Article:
Actors and characters
A few bits on Poirot first. This is the only episode before Taken at the Flood in Series Ten that we are told (or, rather, shown) that Poirot is a bon catholique; he makes the sign of the cross after Mr. Gold and even explains to him later that 'your faith will be of great consolation to you'. This isn't completely off the mark from the story. In fact, Poirot mentions the bon Dieu to himself while on the mountain top (in the short story). Also, there's a small scene in which we see him tie his bow tie (fun fact: Suchet mentioned in Poirot & Me that he used to get tip off Americans from teaching them how to do their bow ties when he was a young and struggling actor!) and a small scene in which Poirot instructs a maid in how to pack his cases properly. Both instances excellently capture the personality from the stories.

Now, on to the guest actors. Frances Low is great as Pamela Lyall and a perfect "Hastings substitute" for the episode. Also, there's Angela Down as Marjorie Gold, who should manage to fool first-time-viewers into believing in the wrong triangle.


  1. I just watched this again via Amazon Prime. I have hearing problems, and I couldn't get subtitles so I had a hard time following some of this (it's been eons since I read it). What was Gold gawking at in the beginning? He seemed to be contributing to the scenario. I feel like I missed something.

  2. I have always felt there was a weakness to the plot twist: while the two murderers could "act" in the sense of pretending to feeling jealous, they could not totally fake Valentine and Douglas's friendliness toward each other. Some of the signs that Douglas liked Valentine were really his doing.

    Pamela Lyle of this version is quite the Hercule Poirot groupie, isn't she? I suppose she is somewhat like that in the source material, at least, interested in the case, but there is a fan-girl-ish-ness here I didn't get from the original. You begin to realize that Poirot has that effect on many women.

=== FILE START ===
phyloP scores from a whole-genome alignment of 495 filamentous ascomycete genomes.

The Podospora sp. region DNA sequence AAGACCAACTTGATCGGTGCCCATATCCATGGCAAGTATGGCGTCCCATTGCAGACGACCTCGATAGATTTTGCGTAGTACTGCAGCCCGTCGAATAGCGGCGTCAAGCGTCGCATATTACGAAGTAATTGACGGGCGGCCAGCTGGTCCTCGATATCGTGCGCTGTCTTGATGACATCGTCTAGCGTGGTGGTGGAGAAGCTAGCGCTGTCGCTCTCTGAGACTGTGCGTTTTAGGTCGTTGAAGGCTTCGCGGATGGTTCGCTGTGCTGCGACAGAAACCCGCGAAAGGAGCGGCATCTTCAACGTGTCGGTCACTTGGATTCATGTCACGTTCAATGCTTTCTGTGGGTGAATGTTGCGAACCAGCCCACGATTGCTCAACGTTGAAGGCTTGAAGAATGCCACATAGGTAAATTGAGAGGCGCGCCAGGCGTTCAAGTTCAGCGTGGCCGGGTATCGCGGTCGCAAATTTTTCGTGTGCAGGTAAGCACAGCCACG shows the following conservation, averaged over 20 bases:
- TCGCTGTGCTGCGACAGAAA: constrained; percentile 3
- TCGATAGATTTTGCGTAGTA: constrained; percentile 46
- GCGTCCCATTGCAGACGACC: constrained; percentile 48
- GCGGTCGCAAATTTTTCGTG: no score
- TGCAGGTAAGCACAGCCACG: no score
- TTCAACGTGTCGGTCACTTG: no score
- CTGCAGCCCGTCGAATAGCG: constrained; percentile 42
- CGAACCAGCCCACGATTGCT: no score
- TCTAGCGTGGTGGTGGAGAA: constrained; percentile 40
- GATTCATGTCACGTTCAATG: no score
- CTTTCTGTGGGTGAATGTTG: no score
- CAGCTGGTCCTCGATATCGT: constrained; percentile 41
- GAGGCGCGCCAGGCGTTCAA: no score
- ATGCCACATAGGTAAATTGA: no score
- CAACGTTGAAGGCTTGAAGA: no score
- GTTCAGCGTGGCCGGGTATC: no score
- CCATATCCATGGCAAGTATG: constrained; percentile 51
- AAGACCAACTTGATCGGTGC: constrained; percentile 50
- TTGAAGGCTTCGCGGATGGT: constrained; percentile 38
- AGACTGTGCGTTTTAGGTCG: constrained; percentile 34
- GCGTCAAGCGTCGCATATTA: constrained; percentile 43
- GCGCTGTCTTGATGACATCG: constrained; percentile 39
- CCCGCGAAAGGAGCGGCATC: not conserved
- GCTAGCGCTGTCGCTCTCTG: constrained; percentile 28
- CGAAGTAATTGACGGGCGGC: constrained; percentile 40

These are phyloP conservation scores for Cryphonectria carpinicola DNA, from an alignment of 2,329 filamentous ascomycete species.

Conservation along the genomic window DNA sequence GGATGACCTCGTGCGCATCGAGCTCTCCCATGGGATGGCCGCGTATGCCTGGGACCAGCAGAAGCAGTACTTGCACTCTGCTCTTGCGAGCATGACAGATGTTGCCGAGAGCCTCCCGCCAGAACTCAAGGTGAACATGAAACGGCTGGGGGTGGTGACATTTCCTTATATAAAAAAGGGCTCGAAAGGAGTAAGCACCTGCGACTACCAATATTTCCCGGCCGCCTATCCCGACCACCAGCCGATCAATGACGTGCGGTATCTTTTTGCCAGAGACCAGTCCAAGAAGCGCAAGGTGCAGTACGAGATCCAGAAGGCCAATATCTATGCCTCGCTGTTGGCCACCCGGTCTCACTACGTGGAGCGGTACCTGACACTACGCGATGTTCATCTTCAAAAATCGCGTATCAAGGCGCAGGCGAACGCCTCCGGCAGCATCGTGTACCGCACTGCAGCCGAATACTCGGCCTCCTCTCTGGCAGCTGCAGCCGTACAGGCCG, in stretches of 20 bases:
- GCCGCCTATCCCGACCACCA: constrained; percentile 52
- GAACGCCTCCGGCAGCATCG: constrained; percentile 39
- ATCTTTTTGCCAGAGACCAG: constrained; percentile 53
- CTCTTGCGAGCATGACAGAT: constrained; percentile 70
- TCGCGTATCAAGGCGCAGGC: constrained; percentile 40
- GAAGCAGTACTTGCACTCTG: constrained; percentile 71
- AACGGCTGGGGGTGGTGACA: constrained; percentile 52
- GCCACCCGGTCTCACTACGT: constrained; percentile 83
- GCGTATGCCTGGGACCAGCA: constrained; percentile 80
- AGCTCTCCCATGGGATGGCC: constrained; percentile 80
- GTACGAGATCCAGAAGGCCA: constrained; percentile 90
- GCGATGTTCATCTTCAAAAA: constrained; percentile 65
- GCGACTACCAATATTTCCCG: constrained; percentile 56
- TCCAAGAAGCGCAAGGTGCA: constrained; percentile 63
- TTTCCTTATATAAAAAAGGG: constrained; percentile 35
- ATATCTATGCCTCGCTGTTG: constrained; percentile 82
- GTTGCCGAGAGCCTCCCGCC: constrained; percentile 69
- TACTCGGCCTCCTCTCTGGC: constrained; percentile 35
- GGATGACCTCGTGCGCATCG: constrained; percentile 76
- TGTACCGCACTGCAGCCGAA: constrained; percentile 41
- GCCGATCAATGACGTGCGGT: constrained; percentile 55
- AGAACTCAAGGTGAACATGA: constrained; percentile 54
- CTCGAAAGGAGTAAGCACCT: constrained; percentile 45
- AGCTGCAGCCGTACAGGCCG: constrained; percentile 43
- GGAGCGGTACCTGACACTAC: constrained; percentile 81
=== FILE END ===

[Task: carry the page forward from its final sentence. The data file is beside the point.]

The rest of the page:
1. "Some of the signs that Douglas liked Valentine were really his doing."

      And she encourages him too. In fact, the incident on the beach looks like she's deliberately trying to make her husband jealous.

  3. "A major addition to the story is a subplot concerning Major Barnes (General Barnes in the short story), somewhat reminiscent of Evil Under the Sun, a novel very similar to this short story."

    I've always felt this counts as one of the stories that were later expanded into longer stories or novels (eg Plymouth Express/Blue Train), as the misleading love triangle and holiday setting surely provided the basis for Evil Under the Sun. Perhaps the production team thought the same and that's why the Barnes subplot was added to the adaptation.

    1. There are also similarities to Death on the Nile, particularly when Poirot warns Marjorie to do home before it's too late.

  4. Does Poirot really imply Blackshirts ie fascists aren't all that bad?

  5. Why is Barnes chasing around after Pamela at the start? It's quickly forgotten about.

    And just why is Poirot suspected of being a spy? The customs official barely glances at him before detaining him, and doesn't even look at his passport.

  6. "Moreover, there's the added Catholicism of Douglas Gold - which is probably intended to explain why he is not the murderer."

    I've always thought the implication is that, while Douglas might easily have been able to get a divorce, Marjorie wouldn't have, thus increasing the motive for murder (lifted directly from Lord Edgeware Dies), hence the various conversations about divorce earlier.

  7. Good evening,

    I can confirm it has been shot in rhodes Island as i went there to find filming locations, little detail the musical theme which can be heard in the film is a Lalo schiffrin theme composed for the film "escape to athena" which was also chot in Rhodes Island (with David Niven, Telly Savalas, Roger Moore and many others..)

  8. these the-villains-try-to-escape scenes are actually quite annoying...